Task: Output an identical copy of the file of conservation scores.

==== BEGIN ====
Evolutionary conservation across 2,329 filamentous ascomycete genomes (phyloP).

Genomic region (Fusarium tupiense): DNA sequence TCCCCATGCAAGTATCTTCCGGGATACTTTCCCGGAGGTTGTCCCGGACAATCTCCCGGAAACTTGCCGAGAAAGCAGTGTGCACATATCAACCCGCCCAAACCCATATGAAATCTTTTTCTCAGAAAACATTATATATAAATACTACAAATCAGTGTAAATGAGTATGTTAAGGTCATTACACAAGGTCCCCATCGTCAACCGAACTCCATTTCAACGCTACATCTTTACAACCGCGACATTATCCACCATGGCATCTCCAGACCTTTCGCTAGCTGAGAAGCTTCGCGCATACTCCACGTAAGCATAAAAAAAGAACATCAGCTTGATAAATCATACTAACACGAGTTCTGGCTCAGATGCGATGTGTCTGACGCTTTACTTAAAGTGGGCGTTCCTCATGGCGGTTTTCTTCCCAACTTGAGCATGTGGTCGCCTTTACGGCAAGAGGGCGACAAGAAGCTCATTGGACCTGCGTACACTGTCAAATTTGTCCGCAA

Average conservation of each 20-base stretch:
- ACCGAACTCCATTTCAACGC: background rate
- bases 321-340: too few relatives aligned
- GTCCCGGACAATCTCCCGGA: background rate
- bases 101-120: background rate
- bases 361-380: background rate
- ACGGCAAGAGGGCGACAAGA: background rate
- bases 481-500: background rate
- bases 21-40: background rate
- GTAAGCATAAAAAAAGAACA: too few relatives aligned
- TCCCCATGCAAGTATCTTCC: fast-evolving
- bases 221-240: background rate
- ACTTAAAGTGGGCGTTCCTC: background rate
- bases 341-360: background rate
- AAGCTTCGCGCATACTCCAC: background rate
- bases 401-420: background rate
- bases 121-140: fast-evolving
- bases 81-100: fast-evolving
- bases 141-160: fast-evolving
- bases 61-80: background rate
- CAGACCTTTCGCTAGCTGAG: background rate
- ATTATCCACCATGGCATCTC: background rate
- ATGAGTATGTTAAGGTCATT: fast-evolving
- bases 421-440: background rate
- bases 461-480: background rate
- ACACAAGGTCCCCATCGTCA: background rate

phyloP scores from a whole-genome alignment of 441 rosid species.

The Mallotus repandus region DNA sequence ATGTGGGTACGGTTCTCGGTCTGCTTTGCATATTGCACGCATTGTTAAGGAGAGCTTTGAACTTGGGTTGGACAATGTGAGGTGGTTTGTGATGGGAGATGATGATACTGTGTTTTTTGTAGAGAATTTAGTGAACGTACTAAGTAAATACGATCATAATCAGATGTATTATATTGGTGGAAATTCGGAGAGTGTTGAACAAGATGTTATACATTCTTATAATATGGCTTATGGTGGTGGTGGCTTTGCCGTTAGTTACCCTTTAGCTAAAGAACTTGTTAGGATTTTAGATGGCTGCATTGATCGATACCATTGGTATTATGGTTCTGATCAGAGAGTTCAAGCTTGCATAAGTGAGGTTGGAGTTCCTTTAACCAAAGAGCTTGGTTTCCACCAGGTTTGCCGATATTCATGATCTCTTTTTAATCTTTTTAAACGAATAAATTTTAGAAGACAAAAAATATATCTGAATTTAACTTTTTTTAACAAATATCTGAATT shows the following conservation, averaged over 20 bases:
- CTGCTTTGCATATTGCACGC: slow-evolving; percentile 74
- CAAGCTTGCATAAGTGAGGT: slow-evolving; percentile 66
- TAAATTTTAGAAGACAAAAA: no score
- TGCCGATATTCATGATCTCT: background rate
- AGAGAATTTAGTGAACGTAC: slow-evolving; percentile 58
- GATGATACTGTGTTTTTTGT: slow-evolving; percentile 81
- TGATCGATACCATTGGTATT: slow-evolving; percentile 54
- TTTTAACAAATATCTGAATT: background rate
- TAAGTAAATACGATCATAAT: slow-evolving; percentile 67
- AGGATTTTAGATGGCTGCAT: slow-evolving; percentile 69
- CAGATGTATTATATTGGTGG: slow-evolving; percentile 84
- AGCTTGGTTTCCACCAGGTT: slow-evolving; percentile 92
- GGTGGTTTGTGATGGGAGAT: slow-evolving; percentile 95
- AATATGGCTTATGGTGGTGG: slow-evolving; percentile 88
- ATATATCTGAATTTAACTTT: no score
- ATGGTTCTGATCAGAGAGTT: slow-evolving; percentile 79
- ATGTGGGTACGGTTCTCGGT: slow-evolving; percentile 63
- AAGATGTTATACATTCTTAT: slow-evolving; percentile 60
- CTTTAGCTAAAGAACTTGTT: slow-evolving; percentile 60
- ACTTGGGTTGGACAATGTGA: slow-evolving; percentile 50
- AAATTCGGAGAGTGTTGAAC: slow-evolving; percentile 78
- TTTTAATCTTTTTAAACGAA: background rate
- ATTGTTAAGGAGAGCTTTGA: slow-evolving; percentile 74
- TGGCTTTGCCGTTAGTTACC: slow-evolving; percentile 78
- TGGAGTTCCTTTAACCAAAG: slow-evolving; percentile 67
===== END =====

Evolutionary conservation across 2,329 filamentous ascomycete genomes (phyloP).

Genomic region (Fusarium tupiense): DNA sequence TCCCCATGCAAGTATCTTCCGGGATACTTTCCCGGAGGTTGTCCCGGACAATCTCCCGGAAACTTGCCGAGAAAGCAGTGTGCACATATCAACCCGCCCAAACCCATATGAAATCTTTTTCTCAGAAAACATTATATATAAATACTACAAATCAGTGTAAATGAGTATGTTAAGGTCATTACACAAGGTCCCCATCGTCAACCGAACTCCATTTCAACGCTACATCTTTACAACCGCGACATTATCCACCATGGCATCTCCAGACCTTTCGCTAGCTGAGAAGCTTCGCGCATACTCCACGTAAGCATAAAAAAAGAACATCAGCTTGATAAATCATACTAACACGAGTTCTGGCTCAGATGCGATGTGTCTGACGCTTTACTTAAAGTGGGCGTTCCTCATGGCGGTTTTCTTCCCAACTTGAGCATGTGGTCGCCTTTACGGCAAGAGGGCGACAAGAAGCTCATTGGACCTGCGTACACTGTCAAATTTGTCCGCAA

Average conservation of each 20-base stretch:
- ACCGAACTCCATTTCAACGC: background rate
- bases 321-340: too few relatives aligned
- GTCCCGGACAATCTCCCGGA: background rate
- bases 101-120: background rate
- bases 361-380: background rate
- ACGGCAAGAGGGCGACAAGA: background rate
- bases 481-500: background rate
- bases 21-40: background rate
- GTAAGCATAAAAAAAGAACA: too few relatives aligned
- TCCCCATGCAAGTATCTTCC: fast-evolving
- bases 221-240: background rate
- ACTTAAAGTGGGCGTTCCTC: background rate
- bases 341-360: background rate
- AAGCTTCGCGCATACTCCAC: background rate
- bases 401-420: background rate
- bases 121-140: fast-evolving
- bases 81-100: fast-evolving
- bases 141-160: fast-evolving
- bases 61-80: background rate
- CAGACCTTTCGCTAGCTGAG: background rate
- ATTATCCACCATGGCATCTC: background rate
- ATGAGTATGTTAAGGTCATT: fast-evolving
- bases 421-440: background rate
- bases 461-480: background rate
- ACACAAGGTCCCCATCGTCA: background rate

phyloP scores from a whole-genome alignment of 441 rosid species.

The Mallotus repandus region DNA sequence ATGTGGGTACGGTTCTCGGTCTGCTTTGCATATTGCACGCATTGTTAAGGAGAGCTTTGAACTTGGGTTGGACAATGTGAGGTGGTTTGTGATGGGAGATGATGATACTGTGTTTTTTGTAGAGAATTTAGTGAACGTACTAAGTAAATACGATCATAATCAGATGTATTATATTGGTGGAAATTCGGAGAGTGTTGAACAAGATGTTATACATTCTTATAATATGGCTTATGGTGGTGGTGGCTTTGCCGTTAGTTACCCTTTAGCTAAAGAACTTGTTAGGATTTTAGATGGCTGCATTGATCGATACCATTGGTATTATGGTTCTGATCAGAGAGTTCAAGCTTGCATAAGTGAGGTTGGAGTTCCTTTAACCAAAGAGCTTGGTTTCCACCAGGTTTGCCGATATTCATGATCTCTTTTTAATCTTTTTAAACGAATAAATTTTAGAAGACAAAAAATATATCTGAATTTAACTTTTTTTAACAAATATCTGAATT shows the following conservation, averaged over 20 bases:
- CTGCTTTGCATATTGCACGC: slow-evolving; percentile 74
- CAAGCTTGCATAAGTGAGGT: slow-evolving; percentile 66
- TAAATTTTAGAAGACAAAAA: no score
- TGCCGATATTCATGATCTCT: background rate
- AGAGAATTTAGTGAACGTAC: slow-evolving; percentile 58
- GATGATACTGTGTTTTTTGT: slow-evolving; percentile 81
- TGATCGATACCATTGGTATT: slow-evolving; percentile 54
- TTTTAACAAATATCTGAATT: background rate
- TAAGTAAATACGATCATAAT: slow-evolving; percentile 67
- AGGATTTTAGATGGCTGCAT: slow-evolving; percentile 69
- CAGATGTATTATATTGGTGG: slow-evolving; percentile 84
- AGCTTGGTTTCCACCAGGTT: slow-evolving; percentile 92
- GGTGGTTTGTGATGGGAGAT: slow-evolving; percentile 95
- AATATGGCTTATGGTGGTGG: slow-evolving; percentile 88
- ATATATCTGAATTTAACTTT: no score
- ATGGTTCTGATCAGAGAGTT: slow-evolving; percentile 79
- ATGTGGGTACGGTTCTCGGT: slow-evolving; percentile 63
- AAGATGTTATACATTCTTAT: slow-evolving; percentile 60
- CTTTAGCTAAAGAACTTGTT: slow-evolving; percentile 60
- ACTTGGGTTGGACAATGTGA: slow-evolving; percentile 50
- AAATTCGGAGAGTGTTGAAC: slow-evolving; percentile 78
- TTTTAATCTTTTTAAACGAA: background rate
- ATTGTTAAGGAGAGCTTTGA: slow-evolving; percentile 74
- TGGCTTTGCCGTTAGTTACC: slow-evolving; percentile 78
- TGGAGTTCCTTTAACCAAAG: slow-evolving; percentile 67